Who says Queensland Police don’t have a sense of humour? Making light of hard work, the service has released this video on its Facebook page, showing criminals that the full force of social media will be used against them in the preservation of justice.
Queensland Police released the following statement:
Police in Townsville are appealing for information to locate an offender in relation to a stolen vehicle which was later used in a break and enter and an attempted ATM theft from an Ingham Road service station. The vehicle is a 1997 white Holden Rodeo Ute and has ‘NQ Springs’ written on one side.
Detective Senior Sergeant Chris Hicks said that the vehicle was stolen from an Ingham Road business on the evening of Tuesday May 12.
“A short time after the vehicle was used in a break and enter and attempted ATM theft. The only problem for the offender was that he had not realised that his chain wasn’t attached and when he attempted to drive off he left the ATM behind”.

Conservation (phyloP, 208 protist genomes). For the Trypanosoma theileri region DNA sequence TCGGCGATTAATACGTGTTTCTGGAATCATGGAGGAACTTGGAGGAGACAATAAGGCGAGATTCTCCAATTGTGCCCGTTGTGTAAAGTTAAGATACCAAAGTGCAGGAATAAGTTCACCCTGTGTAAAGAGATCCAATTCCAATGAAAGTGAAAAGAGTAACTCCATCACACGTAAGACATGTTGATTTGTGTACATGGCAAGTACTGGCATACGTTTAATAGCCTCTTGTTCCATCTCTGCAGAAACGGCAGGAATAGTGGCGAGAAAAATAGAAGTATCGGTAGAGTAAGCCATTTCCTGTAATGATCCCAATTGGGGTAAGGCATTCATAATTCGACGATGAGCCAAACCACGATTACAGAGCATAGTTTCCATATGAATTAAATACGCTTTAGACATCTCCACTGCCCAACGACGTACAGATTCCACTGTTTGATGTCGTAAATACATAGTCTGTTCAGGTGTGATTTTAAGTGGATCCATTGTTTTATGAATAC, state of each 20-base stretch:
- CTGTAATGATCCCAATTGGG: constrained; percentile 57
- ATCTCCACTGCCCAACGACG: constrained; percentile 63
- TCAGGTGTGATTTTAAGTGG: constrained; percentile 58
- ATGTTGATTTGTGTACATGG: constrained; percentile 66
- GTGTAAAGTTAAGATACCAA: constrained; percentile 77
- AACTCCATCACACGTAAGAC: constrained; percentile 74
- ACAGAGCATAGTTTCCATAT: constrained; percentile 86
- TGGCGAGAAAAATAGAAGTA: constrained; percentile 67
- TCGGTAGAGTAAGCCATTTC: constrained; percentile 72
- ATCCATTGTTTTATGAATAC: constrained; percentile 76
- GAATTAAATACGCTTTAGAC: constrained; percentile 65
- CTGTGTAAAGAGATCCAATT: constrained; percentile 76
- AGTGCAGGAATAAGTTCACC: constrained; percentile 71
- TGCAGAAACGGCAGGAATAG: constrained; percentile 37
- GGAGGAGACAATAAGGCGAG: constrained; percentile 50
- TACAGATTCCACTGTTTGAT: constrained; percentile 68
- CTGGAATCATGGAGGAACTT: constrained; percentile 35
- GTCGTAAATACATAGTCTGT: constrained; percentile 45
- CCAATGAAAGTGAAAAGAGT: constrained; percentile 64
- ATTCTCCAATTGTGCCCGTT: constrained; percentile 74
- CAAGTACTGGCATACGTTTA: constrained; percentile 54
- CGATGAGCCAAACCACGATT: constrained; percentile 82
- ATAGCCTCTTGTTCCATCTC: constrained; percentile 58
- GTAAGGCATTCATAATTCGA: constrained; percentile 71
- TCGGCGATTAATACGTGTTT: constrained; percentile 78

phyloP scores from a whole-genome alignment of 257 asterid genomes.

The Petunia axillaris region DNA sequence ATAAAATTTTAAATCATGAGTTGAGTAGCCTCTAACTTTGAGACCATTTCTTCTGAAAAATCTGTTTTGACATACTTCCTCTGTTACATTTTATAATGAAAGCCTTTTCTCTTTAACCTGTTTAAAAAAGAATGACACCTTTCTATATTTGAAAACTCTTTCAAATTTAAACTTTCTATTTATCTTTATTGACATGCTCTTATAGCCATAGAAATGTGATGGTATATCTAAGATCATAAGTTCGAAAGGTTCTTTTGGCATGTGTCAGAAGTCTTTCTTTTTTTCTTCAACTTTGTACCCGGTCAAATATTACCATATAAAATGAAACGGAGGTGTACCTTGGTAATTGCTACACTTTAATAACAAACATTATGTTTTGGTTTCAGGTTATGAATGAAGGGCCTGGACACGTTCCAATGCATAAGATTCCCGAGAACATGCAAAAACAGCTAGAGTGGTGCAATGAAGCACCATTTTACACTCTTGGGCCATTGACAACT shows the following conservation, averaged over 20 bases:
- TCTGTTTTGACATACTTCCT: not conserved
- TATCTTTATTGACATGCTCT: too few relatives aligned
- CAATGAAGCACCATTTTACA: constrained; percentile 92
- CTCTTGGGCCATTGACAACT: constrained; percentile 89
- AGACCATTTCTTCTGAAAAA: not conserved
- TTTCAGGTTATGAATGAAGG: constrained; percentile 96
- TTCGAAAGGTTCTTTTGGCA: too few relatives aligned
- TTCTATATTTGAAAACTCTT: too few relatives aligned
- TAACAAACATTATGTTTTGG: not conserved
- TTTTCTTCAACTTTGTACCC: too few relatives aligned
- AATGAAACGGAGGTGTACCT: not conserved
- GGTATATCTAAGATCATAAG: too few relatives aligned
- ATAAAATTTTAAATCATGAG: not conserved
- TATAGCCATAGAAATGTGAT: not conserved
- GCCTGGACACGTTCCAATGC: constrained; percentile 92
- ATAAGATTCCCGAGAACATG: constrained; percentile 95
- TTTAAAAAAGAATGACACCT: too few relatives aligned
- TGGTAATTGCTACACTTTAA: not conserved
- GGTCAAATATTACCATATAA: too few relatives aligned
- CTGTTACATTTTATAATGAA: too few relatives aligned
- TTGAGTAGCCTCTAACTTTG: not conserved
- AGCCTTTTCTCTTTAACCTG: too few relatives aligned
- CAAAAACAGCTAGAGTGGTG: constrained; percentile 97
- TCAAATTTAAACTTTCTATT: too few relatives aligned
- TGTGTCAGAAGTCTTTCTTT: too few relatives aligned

As entertaining as this video is, it’s a great example of how modern policing uses social media to fight crime. In 2010, Mashable compiled a list of the ways law enforcement use Facebook, Twitter and other platforms, including:
- a live “police blotter”; a place where reporters and citizens can follow the happenings at their local police station;
- disseminating digital “wanted posters”;
- a way to make tip-offs anonymously;
- stakeouts on Twitter;
- undercover work posing as gang members on social media;
- alerting the public of situations as they unfold.
At the time of writing the would-be ATM thief had not been located, but we imagine it’s only a matter of time before the net of social media closes around him.
Anyone with information that could assist with this matter should contact Crime Stoppers anonymously via 1800 333 000 or crimestoppers.com.au 24hrs a day.
What do you reckon, is this is our dumbest crook?